As Austen fans probably already know, the BBC has filmed a mini-series based on P.D. James’s mystery tribute to Pride and Prejudice, Death Comes to Pemberley. (You can read our review of the book here.)
The series airs on PBS beginning on October 26th. Here’s a first look.
Thus far, the reviews are exceedingly favorable. I suspect this will not be the last of new versions of Austen’s adored novel. (For a fun take on the many version currently out, read this article from A.V. Club.
Several news sources have slammed Renée Zellweger’s face recently. Slate.com said “But when fallen It Girls like Zellweger re-emerge in middle age with radically retooled faces, we can’t look away.” Comments on Twitter ranged from snarky to snide.
In Hollywood, women over 40 are almost always visually wrong in some way. Either they look too done, too old, too fat, too thin, too saggy, or too tight. There’s a reason we all swoon over Helen Mirren. (She has confessed to considering plastic surgery but says she hasn’t gone under the knife yet.) She looks impossibly beautiful at 69. Ms. Mirren, however, is a rarity. Most actresses over 40 are marginalized or consigned to dowdy roles.
If you’re like me and you like going to museums, you’re probably a secret people watcher too. (Or maybe it’s just me….) I love watching how people respond to art, how they hold themselves back to see a painting from a distance, or scurry past a statue that seems, to them, hideous.
I’ve been a Lera Lynn fan since my sister Sarah first heard her perform in Athens, Georgia at a R.E.M. tribute concert in 2011. (My sister called me from the theater and said “Ben and I are listening to this amazing singer. She’s going to be big.”) I promptly looked Lera up on Google and fell hard for her. This video and this song both blew me away then and still blow me away today.
Since then, I’ve seen Lera play live four times–once at my husband’s 60th birthday party!–and she’s mesmerized the audience each time. And, as my sister predicted, she’s becoming big. Her latest coup: This article and featured video at Rolling Stone.
The topic of this book fascinates me. So much is written about romantic love–in both fiction and non–but, for much of our lives, our friendships with others play every bit as great a role in our happiness. Women’s fiction routinely deals with female friendships– The Myth of You and Me, Snow Flower and the Secret Fan, Divine Secrets of the Ya-Ya Sisterhoodall come to mind. This book which is described as “unique stories of failed friendships” is a series of essays written by women about the friends they’ve loved and lost.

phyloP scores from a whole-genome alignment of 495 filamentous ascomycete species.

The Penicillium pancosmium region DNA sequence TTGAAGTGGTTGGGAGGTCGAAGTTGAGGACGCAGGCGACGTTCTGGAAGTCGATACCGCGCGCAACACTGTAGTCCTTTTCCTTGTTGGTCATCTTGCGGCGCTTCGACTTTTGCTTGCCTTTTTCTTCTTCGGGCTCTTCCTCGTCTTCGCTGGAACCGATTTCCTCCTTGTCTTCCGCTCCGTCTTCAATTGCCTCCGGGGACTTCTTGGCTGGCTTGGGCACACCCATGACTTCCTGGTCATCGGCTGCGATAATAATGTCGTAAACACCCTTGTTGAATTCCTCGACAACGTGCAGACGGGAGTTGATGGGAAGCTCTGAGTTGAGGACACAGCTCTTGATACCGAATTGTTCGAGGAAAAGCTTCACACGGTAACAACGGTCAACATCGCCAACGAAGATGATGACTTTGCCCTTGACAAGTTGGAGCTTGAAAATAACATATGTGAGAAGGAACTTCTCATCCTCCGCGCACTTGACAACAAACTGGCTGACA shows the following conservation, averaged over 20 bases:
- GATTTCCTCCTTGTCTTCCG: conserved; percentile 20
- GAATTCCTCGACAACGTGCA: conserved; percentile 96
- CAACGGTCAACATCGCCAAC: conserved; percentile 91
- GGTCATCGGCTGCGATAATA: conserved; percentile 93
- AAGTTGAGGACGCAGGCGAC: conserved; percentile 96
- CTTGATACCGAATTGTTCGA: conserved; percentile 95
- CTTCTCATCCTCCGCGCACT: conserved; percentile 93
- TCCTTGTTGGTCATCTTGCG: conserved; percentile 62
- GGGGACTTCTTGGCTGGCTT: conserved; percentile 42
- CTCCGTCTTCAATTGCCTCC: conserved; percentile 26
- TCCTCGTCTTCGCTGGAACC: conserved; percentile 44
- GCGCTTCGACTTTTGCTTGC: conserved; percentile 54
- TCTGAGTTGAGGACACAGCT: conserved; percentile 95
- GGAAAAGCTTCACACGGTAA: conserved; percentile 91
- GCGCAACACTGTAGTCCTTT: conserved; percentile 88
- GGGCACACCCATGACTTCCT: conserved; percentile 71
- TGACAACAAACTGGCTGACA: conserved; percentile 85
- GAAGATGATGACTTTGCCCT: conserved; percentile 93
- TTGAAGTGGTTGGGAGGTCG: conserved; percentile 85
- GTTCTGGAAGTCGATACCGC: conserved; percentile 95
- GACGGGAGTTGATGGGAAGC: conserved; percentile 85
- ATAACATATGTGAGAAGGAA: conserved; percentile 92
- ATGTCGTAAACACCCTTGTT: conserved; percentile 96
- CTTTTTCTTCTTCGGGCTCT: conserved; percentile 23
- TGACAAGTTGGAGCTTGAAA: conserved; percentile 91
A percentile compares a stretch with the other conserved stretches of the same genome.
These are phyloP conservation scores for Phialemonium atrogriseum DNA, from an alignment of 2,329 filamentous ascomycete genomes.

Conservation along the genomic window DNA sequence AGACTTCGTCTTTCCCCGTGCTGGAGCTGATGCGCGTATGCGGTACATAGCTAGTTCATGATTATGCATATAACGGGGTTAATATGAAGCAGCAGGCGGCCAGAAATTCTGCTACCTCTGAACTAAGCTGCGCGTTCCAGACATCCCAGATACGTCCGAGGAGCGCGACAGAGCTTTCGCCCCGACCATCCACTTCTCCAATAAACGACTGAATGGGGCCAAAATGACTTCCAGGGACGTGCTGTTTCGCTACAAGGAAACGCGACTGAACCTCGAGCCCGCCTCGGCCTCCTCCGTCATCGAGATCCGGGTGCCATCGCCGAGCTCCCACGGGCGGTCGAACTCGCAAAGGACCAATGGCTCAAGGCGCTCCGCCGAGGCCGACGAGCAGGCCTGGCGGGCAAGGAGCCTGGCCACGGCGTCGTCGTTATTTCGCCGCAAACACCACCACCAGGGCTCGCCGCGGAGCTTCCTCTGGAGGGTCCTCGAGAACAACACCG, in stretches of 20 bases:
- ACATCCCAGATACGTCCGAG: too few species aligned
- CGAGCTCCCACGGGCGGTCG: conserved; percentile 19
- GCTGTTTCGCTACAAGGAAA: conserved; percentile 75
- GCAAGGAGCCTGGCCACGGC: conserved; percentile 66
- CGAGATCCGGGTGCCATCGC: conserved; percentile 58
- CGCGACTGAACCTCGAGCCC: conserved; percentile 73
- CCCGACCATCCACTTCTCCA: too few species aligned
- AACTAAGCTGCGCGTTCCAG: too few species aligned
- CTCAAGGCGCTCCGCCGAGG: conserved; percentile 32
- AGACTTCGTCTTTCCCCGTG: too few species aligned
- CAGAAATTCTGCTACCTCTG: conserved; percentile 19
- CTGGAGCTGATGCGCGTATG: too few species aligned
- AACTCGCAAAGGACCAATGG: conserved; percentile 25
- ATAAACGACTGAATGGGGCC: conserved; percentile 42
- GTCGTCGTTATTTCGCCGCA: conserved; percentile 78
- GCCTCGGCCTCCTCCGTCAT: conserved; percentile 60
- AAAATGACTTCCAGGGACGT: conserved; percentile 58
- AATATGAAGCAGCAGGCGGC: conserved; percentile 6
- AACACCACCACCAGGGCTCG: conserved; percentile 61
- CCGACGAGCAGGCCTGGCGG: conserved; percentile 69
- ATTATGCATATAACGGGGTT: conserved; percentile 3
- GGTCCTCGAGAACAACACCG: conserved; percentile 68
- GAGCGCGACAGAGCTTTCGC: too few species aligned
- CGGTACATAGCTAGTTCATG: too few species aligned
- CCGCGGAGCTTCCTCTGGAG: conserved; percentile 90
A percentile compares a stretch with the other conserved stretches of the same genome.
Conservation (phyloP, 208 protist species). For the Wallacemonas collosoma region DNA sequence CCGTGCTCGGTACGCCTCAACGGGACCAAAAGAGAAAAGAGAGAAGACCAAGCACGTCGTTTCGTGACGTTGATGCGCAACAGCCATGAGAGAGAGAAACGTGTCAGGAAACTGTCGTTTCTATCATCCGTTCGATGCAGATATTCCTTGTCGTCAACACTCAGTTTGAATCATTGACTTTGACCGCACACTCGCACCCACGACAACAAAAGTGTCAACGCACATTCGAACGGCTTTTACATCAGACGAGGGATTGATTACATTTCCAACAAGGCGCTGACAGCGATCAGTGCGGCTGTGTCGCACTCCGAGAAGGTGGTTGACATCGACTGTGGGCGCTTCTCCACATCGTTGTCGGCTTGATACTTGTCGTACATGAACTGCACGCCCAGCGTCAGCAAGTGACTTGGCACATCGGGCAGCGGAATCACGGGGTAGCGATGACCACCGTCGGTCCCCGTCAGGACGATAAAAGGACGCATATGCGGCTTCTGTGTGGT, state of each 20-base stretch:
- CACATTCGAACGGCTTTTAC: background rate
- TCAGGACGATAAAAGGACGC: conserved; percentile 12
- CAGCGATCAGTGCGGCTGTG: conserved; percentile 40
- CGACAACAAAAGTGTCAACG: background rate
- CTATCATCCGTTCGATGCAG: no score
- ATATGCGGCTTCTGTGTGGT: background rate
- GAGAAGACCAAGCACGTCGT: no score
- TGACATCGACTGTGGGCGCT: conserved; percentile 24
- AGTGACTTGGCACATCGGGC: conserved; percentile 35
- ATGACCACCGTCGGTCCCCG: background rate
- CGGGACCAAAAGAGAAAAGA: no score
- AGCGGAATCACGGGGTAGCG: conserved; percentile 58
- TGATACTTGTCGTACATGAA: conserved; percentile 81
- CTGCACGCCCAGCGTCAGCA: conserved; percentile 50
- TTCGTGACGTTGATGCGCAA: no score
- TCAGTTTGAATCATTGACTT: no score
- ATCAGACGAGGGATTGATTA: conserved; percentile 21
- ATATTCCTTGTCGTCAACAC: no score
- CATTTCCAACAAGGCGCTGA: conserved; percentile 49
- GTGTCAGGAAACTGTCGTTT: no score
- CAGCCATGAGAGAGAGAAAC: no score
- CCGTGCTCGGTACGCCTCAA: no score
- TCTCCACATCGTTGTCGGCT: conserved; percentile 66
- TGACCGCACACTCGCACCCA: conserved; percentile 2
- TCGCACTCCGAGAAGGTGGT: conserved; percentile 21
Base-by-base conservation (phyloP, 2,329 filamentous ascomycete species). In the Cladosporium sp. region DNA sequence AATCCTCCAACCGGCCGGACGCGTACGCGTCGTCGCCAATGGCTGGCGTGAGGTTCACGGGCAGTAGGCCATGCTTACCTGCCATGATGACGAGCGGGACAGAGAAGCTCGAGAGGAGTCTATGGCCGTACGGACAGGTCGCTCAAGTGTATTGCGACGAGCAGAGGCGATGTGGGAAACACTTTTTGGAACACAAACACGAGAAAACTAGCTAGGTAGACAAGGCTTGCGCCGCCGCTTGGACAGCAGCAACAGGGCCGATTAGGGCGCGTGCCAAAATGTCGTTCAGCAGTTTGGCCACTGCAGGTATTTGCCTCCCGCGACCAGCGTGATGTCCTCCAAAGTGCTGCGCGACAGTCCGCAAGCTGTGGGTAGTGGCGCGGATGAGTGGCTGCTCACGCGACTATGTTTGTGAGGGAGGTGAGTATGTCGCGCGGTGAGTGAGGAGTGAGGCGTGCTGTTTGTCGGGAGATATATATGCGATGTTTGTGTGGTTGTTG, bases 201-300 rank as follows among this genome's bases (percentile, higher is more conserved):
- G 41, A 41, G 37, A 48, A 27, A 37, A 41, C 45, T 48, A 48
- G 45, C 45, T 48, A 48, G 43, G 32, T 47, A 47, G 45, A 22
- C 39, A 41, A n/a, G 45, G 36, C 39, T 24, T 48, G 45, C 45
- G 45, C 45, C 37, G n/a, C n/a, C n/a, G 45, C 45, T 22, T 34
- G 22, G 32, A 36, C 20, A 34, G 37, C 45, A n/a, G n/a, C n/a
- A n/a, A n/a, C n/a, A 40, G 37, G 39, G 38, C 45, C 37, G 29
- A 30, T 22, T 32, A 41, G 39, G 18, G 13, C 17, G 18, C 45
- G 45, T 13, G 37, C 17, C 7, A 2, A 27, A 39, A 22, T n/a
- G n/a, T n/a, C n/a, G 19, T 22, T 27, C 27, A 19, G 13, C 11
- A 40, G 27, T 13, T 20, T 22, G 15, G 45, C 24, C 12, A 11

What are your favorite books about female friendships?
This article at Slate.com made me laugh. Several of the books listed in it are on my short list for truly awful and inexplicably loved children’s books.
If I had to pick the worst children’s book of all time, I’d probably pick an animated film adaptation. (Cars 2: The book comes to mind.) But that’s such a forgettable tome, it’s not worth hating. So, were I to pick a beloved book I loathe, I’d pick the creepy and saccharine Love You Forever. Even after learning the heart-breaking story behind the book, I still find it icky and an example of terrifying parenting.
Do you have a book every one else loves that you dislike?
I don’t usually rush out and see films the day they are released. In fact, the last time I did that, I think it was for the IMAX version of the last Harry Potter film. So, yes, it’s been a while.
That said, yesterday, right after lunch, my husband and I went to see Gone Girl, the film adaptation of Gillian Flynn’s best-selling novel. The book is, for me, a tour-de-force of writing. Ms. Flynn’s vision of intimacy between two brilliant and deeply messed-up partners fascinates me.
The book has several jaw-dropping plot twists, as does the film, and, as I watched, I thought about what an utterly different experience seeing the film would be had I not read the book. (I was reminded of a similar experience with Scott Turow’s Presumed Innocent.) I enjoyed the film which is faithful to the plot of the book but not completely true to the novel’s vision of its protagonists, Amy and Nick.
Have you read Gone Girl? Do you plan to see the movie? (In the interest of suspense, please do not post spoilers in the comments.)